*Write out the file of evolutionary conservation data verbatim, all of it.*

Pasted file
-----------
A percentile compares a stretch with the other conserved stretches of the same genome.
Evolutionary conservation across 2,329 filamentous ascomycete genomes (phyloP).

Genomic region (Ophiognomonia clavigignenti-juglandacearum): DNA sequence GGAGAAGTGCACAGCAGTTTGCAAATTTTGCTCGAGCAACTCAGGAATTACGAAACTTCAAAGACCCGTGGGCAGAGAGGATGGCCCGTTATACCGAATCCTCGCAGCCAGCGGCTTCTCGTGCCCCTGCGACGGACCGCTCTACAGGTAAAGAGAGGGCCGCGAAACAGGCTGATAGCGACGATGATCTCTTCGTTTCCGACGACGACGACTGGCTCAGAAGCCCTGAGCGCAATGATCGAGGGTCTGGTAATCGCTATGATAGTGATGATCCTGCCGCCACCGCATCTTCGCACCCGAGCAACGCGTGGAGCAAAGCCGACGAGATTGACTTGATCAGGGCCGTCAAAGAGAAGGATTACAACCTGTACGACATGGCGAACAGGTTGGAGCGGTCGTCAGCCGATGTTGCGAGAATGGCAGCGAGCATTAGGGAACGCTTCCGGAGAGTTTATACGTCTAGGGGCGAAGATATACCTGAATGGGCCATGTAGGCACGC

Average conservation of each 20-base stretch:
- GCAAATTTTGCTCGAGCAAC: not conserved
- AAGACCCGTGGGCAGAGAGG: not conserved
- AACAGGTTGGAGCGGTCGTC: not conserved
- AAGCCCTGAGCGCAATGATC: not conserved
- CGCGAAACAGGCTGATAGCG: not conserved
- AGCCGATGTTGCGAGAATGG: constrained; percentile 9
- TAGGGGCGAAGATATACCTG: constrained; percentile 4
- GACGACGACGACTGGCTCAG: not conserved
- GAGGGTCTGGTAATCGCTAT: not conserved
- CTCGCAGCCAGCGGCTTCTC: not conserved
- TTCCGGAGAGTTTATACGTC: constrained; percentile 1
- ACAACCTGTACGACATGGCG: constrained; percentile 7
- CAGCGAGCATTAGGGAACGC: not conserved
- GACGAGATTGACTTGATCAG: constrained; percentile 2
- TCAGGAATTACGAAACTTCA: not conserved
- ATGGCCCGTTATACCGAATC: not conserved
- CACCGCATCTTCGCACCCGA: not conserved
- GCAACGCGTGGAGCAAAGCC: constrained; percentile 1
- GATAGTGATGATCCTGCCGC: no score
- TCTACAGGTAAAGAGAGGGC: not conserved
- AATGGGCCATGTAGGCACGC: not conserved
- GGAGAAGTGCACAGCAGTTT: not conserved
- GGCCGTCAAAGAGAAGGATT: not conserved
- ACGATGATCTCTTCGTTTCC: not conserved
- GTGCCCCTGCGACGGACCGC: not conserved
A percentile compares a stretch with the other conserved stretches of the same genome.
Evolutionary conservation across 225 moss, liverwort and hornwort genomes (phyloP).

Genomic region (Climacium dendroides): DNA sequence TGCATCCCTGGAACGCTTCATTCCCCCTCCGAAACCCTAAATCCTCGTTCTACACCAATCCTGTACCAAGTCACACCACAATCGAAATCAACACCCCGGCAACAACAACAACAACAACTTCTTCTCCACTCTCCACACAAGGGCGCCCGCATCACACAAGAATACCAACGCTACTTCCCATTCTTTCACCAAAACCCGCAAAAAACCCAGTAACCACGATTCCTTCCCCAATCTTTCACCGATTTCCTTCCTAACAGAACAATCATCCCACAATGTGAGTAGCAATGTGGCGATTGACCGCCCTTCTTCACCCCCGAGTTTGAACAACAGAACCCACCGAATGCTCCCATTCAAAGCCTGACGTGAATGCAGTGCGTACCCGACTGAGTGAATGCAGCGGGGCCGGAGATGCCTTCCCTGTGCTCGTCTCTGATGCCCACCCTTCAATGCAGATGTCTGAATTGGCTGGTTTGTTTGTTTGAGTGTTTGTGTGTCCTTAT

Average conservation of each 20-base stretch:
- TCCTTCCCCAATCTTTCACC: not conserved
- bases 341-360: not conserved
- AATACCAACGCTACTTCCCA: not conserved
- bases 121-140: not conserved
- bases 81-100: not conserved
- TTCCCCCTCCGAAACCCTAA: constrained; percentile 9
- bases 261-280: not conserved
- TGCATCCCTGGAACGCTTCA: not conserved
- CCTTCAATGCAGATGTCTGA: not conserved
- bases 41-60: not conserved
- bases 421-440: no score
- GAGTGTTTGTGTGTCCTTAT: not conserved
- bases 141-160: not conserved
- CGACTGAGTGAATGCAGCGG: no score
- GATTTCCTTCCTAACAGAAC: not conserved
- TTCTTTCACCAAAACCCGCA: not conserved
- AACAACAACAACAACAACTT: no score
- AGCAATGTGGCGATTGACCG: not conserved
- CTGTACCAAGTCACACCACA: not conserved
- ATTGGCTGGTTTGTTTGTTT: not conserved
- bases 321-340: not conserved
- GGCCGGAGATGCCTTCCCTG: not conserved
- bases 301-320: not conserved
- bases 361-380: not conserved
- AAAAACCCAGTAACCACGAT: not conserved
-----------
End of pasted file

A percentile compares a stretch with the other conserved stretches of the same genome.
Evolutionary conservation across 2,329 filamentous ascomycete genomes (phyloP).

Genomic region (Ophiognomonia clavigignenti-juglandacearum): DNA sequence GGAGAAGTGCACAGCAGTTTGCAAATTTTGCTCGAGCAACTCAGGAATTACGAAACTTCAAAGACCCGTGGGCAGAGAGGATGGCCCGTTATACCGAATCCTCGCAGCCAGCGGCTTCTCGTGCCCCTGCGACGGACCGCTCTACAGGTAAAGAGAGGGCCGCGAAACAGGCTGATAGCGACGATGATCTCTTCGTTTCCGACGACGACGACTGGCTCAGAAGCCCTGAGCGCAATGATCGAGGGTCTGGTAATCGCTATGATAGTGATGATCCTGCCGCCACCGCATCTTCGCACCCGAGCAACGCGTGGAGCAAAGCCGACGAGATTGACTTGATCAGGGCCGTCAAAGAGAAGGATTACAACCTGTACGACATGGCGAACAGGTTGGAGCGGTCGTCAGCCGATGTTGCGAGAATGGCAGCGAGCATTAGGGAACGCTTCCGGAGAGTTTATACGTCTAGGGGCGAAGATATACCTGAATGGGCCATGTAGGCACGC

Average conservation of each 20-base stretch:
- GCAAATTTTGCTCGAGCAAC: not conserved
- AAGACCCGTGGGCAGAGAGG: not conserved
- AACAGGTTGGAGCGGTCGTC: not conserved
- AAGCCCTGAGCGCAATGATC: not conserved
- CGCGAAACAGGCTGATAGCG: not conserved
- AGCCGATGTTGCGAGAATGG: constrained; percentile 9
- TAGGGGCGAAGATATACCTG: constrained; percentile 4
- GACGACGACGACTGGCTCAG: not conserved
- GAGGGTCTGGTAATCGCTAT: not conserved
- CTCGCAGCCAGCGGCTTCTC: not conserved
- TTCCGGAGAGTTTATACGTC: constrained; percentile 1
- ACAACCTGTACGACATGGCG: constrained; percentile 7
- CAGCGAGCATTAGGGAACGC: not conserved
- GACGAGATTGACTTGATCAG: constrained; percentile 2
- TCAGGAATTACGAAACTTCA: not conserved
- ATGGCCCGTTATACCGAATC: not conserved
- CACCGCATCTTCGCACCCGA: not conserved
- GCAACGCGTGGAGCAAAGCC: constrained; percentile 1
- GATAGTGATGATCCTGCCGC: no score
- TCTACAGGTAAAGAGAGGGC: not conserved
- AATGGGCCATGTAGGCACGC: not conserved
- GGAGAAGTGCACAGCAGTTT: not conserved
- GGCCGTCAAAGAGAAGGATT: not conserved
- ACGATGATCTCTTCGTTTCC: not conserved
- GTGCCCCTGCGACGGACCGC: not conserved
A percentile compares a stretch with the other conserved stretches of the same genome.
Evolutionary conservation across 225 moss, liverwort and hornwort genomes (phyloP).

Genomic region (Climacium dendroides): DNA sequence TGCATCCCTGGAACGCTTCATTCCCCCTCCGAAACCCTAAATCCTCGTTCTACACCAATCCTGTACCAAGTCACACCACAATCGAAATCAACACCCCGGCAACAACAACAACAACAACTTCTTCTCCACTCTCCACACAAGGGCGCCCGCATCACACAAGAATACCAACGCTACTTCCCATTCTTTCACCAAAACCCGCAAAAAACCCAGTAACCACGATTCCTTCCCCAATCTTTCACCGATTTCCTTCCTAACAGAACAATCATCCCACAATGTGAGTAGCAATGTGGCGATTGACCGCCCTTCTTCACCCCCGAGTTTGAACAACAGAACCCACCGAATGCTCCCATTCAAAGCCTGACGTGAATGCAGTGCGTACCCGACTGAGTGAATGCAGCGGGGCCGGAGATGCCTTCCCTGTGCTCGTCTCTGATGCCCACCCTTCAATGCAGATGTCTGAATTGGCTGGTTTGTTTGTTTGAGTGTTTGTGTGTCCTTAT

Average conservation of each 20-base stretch:
- TCCTTCCCCAATCTTTCACC: not conserved
- bases 341-360: not conserved
- AATACCAACGCTACTTCCCA: not conserved
- bases 121-140: not conserved
- bases 81-100: not conserved
- TTCCCCCTCCGAAACCCTAA: constrained; percentile 9
- bases 261-280: not conserved
- TGCATCCCTGGAACGCTTCA: not conserved
- CCTTCAATGCAGATGTCTGA: not conserved
- bases 41-60: not conserved
- bases 421-440: no score
- GAGTGTTTGTGTGTCCTTAT: not conserved
- bases 141-160: not conserved
- CGACTGAGTGAATGCAGCGG: no score
- GATTTCCTTCCTAACAGAAC: not conserved
- TTCTTTCACCAAAACCCGCA: not conserved
- AACAACAACAACAACAACTT: no score
- AGCAATGTGGCGATTGACCG: not conserved
- CTGTACCAAGTCACACCACA: not conserved
- ATTGGCTGGTTTGTTTGTTT: not conserved
- bases 321-340: not conserved
- GGCCGGAGATGCCTTCCCTG: not conserved
- bases 301-320: not conserved
- bases 361-380: not conserved
- AAAAACCCAGTAACCACGAT: not conserved